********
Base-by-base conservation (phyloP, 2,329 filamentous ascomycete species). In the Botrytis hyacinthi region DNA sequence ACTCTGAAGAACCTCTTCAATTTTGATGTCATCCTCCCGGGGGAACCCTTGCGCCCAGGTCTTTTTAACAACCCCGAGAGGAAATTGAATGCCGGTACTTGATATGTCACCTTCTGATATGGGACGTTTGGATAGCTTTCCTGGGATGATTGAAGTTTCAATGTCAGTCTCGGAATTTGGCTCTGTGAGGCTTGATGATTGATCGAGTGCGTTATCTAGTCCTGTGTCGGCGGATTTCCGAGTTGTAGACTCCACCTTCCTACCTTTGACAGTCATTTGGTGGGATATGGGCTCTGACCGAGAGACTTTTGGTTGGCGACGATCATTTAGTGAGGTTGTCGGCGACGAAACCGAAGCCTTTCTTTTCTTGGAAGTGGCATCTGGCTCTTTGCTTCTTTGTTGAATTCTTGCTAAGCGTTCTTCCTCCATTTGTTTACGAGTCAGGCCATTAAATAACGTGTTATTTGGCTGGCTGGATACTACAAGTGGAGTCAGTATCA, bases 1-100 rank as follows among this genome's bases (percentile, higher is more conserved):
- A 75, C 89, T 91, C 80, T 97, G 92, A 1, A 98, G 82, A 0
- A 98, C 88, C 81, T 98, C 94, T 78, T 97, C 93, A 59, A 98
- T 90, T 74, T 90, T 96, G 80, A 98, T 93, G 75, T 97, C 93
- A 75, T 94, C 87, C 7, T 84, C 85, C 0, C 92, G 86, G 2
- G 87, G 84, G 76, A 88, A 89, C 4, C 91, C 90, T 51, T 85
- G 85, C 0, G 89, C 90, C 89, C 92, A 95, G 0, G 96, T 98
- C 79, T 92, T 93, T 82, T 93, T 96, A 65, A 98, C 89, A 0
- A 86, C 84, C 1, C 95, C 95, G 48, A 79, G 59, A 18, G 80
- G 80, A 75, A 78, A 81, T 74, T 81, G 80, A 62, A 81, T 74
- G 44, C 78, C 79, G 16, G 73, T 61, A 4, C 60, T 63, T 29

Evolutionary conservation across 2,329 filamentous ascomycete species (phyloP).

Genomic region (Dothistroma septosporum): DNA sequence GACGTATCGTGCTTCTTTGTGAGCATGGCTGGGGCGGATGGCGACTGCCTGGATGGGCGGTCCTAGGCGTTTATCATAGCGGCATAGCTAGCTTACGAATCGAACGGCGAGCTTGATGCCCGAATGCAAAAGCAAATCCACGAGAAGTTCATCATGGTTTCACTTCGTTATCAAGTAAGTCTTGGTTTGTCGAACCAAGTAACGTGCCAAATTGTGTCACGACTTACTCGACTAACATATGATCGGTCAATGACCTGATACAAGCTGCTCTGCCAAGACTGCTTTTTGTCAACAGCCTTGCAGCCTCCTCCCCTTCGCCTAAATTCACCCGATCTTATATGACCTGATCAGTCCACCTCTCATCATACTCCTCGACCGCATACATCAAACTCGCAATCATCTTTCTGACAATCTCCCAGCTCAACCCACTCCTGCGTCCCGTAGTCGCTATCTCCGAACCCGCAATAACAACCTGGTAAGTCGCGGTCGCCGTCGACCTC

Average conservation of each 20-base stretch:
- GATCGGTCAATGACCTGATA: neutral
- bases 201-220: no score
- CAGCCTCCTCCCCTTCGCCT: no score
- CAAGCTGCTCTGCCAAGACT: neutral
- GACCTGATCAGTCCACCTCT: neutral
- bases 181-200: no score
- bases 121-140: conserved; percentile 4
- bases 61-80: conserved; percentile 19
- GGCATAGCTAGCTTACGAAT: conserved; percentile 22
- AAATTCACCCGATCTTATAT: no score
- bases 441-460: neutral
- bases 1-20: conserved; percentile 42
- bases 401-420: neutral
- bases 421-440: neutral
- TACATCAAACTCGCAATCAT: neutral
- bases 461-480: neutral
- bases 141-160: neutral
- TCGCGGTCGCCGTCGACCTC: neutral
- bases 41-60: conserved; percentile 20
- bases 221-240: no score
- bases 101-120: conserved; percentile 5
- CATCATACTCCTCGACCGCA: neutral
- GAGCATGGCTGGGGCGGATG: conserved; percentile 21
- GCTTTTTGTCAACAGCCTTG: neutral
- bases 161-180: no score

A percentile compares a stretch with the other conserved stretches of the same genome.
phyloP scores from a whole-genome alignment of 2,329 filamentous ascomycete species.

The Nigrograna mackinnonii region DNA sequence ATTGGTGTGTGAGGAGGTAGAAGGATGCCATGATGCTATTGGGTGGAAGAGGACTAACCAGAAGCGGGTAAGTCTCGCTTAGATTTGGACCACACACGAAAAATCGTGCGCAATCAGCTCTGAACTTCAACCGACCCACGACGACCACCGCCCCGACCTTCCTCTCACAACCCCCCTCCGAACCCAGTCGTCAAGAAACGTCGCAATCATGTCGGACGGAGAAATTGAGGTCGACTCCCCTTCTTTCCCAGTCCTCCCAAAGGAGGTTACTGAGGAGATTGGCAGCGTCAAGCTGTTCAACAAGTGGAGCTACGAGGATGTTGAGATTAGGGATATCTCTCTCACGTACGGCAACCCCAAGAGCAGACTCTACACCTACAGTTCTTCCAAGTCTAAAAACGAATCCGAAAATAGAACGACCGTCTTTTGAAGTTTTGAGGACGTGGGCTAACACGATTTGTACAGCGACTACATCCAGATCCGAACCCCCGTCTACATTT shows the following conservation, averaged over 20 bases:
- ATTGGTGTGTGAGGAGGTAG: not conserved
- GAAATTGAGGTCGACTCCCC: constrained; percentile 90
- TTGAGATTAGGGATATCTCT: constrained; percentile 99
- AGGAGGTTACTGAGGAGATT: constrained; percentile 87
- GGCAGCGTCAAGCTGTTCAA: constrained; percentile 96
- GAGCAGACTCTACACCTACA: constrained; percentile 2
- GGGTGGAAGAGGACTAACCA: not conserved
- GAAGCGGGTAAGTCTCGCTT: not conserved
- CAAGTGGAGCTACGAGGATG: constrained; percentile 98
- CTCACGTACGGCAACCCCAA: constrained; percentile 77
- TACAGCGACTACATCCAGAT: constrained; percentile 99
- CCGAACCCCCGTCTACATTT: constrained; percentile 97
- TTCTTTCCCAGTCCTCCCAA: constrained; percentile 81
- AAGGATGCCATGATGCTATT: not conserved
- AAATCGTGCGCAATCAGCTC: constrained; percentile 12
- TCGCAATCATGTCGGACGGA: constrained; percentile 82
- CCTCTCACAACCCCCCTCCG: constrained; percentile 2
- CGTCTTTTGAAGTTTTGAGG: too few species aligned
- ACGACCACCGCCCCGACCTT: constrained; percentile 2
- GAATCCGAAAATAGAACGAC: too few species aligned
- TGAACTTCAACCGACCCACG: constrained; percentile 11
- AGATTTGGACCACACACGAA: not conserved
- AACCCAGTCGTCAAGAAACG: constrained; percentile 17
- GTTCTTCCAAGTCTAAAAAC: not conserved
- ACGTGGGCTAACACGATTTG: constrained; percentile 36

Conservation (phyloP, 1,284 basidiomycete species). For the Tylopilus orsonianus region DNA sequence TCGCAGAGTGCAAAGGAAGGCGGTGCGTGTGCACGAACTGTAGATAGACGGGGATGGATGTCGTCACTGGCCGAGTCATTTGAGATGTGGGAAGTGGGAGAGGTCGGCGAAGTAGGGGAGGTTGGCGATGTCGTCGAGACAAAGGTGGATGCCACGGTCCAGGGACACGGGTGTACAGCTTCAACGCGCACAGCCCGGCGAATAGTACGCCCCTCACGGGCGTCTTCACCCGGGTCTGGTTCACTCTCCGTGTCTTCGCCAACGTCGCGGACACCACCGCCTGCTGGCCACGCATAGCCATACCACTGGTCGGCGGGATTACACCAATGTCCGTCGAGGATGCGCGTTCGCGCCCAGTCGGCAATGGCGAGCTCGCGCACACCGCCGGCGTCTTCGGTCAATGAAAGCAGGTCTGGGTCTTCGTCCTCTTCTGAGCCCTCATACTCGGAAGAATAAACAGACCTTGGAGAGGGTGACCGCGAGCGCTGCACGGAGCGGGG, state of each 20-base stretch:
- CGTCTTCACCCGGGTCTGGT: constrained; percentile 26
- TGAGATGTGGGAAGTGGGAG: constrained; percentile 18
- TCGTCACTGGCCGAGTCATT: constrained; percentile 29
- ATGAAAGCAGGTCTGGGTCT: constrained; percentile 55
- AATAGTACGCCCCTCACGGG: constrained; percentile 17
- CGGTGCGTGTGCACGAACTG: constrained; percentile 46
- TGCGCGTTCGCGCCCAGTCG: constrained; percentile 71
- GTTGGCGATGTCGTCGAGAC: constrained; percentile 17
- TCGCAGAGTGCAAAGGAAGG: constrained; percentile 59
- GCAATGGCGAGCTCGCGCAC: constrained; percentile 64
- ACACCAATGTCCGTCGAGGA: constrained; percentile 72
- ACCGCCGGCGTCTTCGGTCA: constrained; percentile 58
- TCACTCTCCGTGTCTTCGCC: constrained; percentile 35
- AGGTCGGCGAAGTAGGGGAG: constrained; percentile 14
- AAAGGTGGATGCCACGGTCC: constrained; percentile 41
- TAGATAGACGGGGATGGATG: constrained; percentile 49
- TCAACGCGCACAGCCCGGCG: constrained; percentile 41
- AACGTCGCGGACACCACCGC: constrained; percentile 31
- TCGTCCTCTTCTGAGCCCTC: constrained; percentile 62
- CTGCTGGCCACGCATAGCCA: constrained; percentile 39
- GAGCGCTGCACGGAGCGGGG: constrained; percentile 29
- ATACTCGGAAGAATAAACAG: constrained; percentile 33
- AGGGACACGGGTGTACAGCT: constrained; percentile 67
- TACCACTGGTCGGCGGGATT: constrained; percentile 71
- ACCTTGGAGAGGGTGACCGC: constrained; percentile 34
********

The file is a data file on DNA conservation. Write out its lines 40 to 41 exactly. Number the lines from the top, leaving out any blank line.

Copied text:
A percentile compares a stretch with the other conserved stretches of the same genome.
phyloP scores from a whole-genome alignment of 2,329 filamentous ascomycete species.